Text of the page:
BitPay, whose software is used by Virgin Galactic to let people pay for space flights with Bitcoins, has become the world’s most well-funded Bitcoin company after securing a $30m investment.
The three-year-old, Atlanta-based start-up’s fundraising round was led by venture capitalists Index Ventures. Other investors included PayPal founder Peter Thiel, Hong Kong billionaire Li Ka-shing and Sir Richard Branson. The investment reportedly valued the company at $160m.
The company processes $1m of Bitcoin payments a day, and its customers include Richard Branson’s Virgin Galactic, web-publishing platform WordPress and Canadian ecommerce platform Shopify.
“Bitcoin is a borderless and frictionless payment system, which is nearing a tipping point moment in terms of merchant adoption,” said Tony Gallippi, co-founder and chief executive of BitPay.
Bitcoin is one of about 200 virtual currencies that are attracting growing attention from the business community, with about 12 having market capitalisations of more than $5m, according to research from Citi.
They appear to have tapped into a public, post-financial crisis distaste for government support of the financial sector. “There’s no too-big-to-fail in Bitcoin – there’s no bailout in Bitcoin,” said Mr Gallippi.
Bitcoin’s backers say it solves the problem of how to transfer digital information as if it were property, making sure it leaves the hands of one user and arrives in the hands of another. This makes it potentially useful as the foundation for instant, international money transfers.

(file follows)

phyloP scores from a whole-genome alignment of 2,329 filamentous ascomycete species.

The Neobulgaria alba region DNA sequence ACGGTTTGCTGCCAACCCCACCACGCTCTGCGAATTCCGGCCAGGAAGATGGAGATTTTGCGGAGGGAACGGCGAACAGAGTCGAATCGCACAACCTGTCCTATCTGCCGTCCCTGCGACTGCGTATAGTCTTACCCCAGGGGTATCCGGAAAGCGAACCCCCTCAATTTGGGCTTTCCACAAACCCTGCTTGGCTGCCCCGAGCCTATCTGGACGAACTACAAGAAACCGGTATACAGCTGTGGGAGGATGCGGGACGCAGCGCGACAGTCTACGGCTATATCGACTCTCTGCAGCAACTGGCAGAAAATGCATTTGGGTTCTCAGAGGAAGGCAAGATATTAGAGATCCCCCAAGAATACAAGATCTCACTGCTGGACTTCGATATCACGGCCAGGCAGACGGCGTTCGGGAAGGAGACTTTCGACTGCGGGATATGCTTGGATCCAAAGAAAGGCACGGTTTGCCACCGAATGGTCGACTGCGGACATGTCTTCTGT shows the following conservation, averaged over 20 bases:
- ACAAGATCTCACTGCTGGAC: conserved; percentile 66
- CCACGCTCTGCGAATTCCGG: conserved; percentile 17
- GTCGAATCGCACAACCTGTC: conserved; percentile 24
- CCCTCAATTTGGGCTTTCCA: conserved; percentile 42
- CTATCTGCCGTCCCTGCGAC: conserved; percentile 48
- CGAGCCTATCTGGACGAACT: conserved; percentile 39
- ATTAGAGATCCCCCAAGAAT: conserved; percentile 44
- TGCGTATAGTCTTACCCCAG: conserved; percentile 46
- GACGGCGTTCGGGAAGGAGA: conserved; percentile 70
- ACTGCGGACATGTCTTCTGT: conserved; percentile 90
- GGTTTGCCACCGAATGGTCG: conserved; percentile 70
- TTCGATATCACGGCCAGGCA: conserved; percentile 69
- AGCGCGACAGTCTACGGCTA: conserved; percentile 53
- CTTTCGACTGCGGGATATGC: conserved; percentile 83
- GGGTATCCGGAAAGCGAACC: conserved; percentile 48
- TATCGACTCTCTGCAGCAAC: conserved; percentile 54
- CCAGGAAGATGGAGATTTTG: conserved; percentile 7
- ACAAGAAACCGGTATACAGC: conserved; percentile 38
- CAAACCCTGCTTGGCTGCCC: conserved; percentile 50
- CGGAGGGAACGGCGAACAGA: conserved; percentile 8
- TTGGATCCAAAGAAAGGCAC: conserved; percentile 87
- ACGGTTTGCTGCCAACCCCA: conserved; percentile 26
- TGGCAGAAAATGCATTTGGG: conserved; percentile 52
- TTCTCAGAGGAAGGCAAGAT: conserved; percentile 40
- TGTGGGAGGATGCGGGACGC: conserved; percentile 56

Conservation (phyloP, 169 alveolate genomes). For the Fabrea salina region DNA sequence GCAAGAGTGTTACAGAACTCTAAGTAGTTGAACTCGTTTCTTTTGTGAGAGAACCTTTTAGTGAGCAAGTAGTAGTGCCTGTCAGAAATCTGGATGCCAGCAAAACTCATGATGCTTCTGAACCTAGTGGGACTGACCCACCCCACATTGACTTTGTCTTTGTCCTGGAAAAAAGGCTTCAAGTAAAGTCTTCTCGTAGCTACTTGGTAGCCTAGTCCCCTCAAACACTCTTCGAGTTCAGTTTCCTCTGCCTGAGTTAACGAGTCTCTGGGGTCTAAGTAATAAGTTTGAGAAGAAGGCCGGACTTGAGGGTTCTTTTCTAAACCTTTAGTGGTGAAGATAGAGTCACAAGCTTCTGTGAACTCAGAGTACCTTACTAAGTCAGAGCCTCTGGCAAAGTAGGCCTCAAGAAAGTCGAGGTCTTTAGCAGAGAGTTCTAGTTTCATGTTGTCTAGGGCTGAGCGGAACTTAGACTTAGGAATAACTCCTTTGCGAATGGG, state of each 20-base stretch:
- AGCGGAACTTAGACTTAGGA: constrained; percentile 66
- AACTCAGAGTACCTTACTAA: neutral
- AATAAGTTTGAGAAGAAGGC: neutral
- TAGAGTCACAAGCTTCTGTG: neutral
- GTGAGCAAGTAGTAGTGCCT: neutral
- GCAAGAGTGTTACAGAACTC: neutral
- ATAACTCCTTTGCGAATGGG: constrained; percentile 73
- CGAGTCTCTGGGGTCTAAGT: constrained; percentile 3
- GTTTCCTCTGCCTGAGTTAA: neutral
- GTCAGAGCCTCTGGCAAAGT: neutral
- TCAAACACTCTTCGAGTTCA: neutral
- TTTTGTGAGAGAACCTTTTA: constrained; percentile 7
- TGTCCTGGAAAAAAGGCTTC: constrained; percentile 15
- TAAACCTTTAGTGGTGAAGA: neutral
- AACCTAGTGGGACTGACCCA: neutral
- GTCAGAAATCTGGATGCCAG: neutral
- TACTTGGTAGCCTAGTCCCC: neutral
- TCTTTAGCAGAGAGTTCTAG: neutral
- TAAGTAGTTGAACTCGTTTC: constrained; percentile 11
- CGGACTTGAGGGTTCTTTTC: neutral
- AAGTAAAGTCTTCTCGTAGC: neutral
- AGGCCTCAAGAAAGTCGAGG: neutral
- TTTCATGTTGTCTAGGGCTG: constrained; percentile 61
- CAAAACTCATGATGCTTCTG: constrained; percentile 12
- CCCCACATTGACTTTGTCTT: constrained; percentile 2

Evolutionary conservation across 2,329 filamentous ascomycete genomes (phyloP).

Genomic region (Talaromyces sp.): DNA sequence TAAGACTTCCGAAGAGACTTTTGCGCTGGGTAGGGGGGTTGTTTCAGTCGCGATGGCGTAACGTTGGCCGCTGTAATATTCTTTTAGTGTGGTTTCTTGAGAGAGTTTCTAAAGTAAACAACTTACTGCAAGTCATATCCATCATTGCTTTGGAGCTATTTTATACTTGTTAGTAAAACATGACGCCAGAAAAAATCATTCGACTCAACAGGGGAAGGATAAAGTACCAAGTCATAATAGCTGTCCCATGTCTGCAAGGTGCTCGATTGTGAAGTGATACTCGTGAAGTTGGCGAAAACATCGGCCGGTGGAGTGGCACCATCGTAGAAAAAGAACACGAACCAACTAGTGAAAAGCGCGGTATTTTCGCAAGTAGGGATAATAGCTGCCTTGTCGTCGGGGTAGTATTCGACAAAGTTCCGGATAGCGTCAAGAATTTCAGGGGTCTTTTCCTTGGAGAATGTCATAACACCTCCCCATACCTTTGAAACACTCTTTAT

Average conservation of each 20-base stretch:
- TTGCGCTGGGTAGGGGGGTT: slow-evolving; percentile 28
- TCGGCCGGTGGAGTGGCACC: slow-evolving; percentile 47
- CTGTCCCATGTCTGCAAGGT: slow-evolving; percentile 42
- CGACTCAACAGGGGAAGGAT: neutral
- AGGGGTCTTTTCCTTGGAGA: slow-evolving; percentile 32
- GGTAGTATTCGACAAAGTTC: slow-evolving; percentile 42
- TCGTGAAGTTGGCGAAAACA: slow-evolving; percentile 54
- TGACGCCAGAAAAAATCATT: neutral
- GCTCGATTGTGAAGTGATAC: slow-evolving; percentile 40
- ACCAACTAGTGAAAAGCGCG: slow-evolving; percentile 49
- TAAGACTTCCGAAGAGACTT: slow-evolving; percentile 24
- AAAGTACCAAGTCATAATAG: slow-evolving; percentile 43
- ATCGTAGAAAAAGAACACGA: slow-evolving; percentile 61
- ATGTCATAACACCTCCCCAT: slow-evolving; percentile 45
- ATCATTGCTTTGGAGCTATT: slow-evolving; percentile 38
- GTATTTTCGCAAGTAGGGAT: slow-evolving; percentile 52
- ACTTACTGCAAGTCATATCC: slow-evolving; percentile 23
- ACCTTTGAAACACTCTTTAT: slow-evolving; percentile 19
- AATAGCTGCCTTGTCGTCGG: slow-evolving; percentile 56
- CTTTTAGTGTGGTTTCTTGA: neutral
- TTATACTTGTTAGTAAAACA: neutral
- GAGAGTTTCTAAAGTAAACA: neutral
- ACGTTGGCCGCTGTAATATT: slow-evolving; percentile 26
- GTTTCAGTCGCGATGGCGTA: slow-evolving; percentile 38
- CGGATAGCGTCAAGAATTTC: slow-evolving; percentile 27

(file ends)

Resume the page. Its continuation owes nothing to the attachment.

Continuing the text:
The currency’s mathematically based ledger means transactions can be processed without requiring sensitive personal information or needing the services of a trusted third-party – whether that be a stock exchange or a central government.
But the semi-anonymity of transactions has tarnished Bitcoin’s reputation, and its piratical detachment from state institutions has made its exchange rate very volatile.
Silk Road, an online marketplace used to traffic drugs and weapons, was shut down by authorities last year. The Japanese Mt Gox exchange, where people could trade Bitcoin for traditional currency, filed for bankruptcy protection in February, and said it had lost the equivalent of $287m of Bitcoin at today’s price.
Even so, investors are piling in to Bitcoin start-ups. Late last year Andreessen Horowitz, the venture capital group that was an early investor in Facebook, backed BitPay competitor Coinbase, while Bitcoin wallet and bank Xapo recently raised $20m.
BitPay makes money by charging merchants a percentage fee on transactions. It deposits the funds in either a Bitcoin wallet or a bank account denominated in a standard currency. Unusually in the payments industry, the group also offers the option of a monthly subscription fee that means all transactions under a certain limit are free.
The company will use the money to fund its global expansion and add 70 new employees to the existing 40. Most of its workers are in the US, but it also employs six people in Argentina, where it says the collapse of the peso has meant that merchants are enthusiastically adopting Bitcoin as a way to protect themselves from foreign exchange risk.
Mr Gallippi says all of BitPay’s employs take some of their salary home in Bitcoin. He and nine other employees take their whole paycheck in Bitcoin, and he spends about 30 to 50 per cent of it without converting it back to sovereign currency.
This article has been updated to describe Shopify as a Canadian, rather than British, ecommerce platform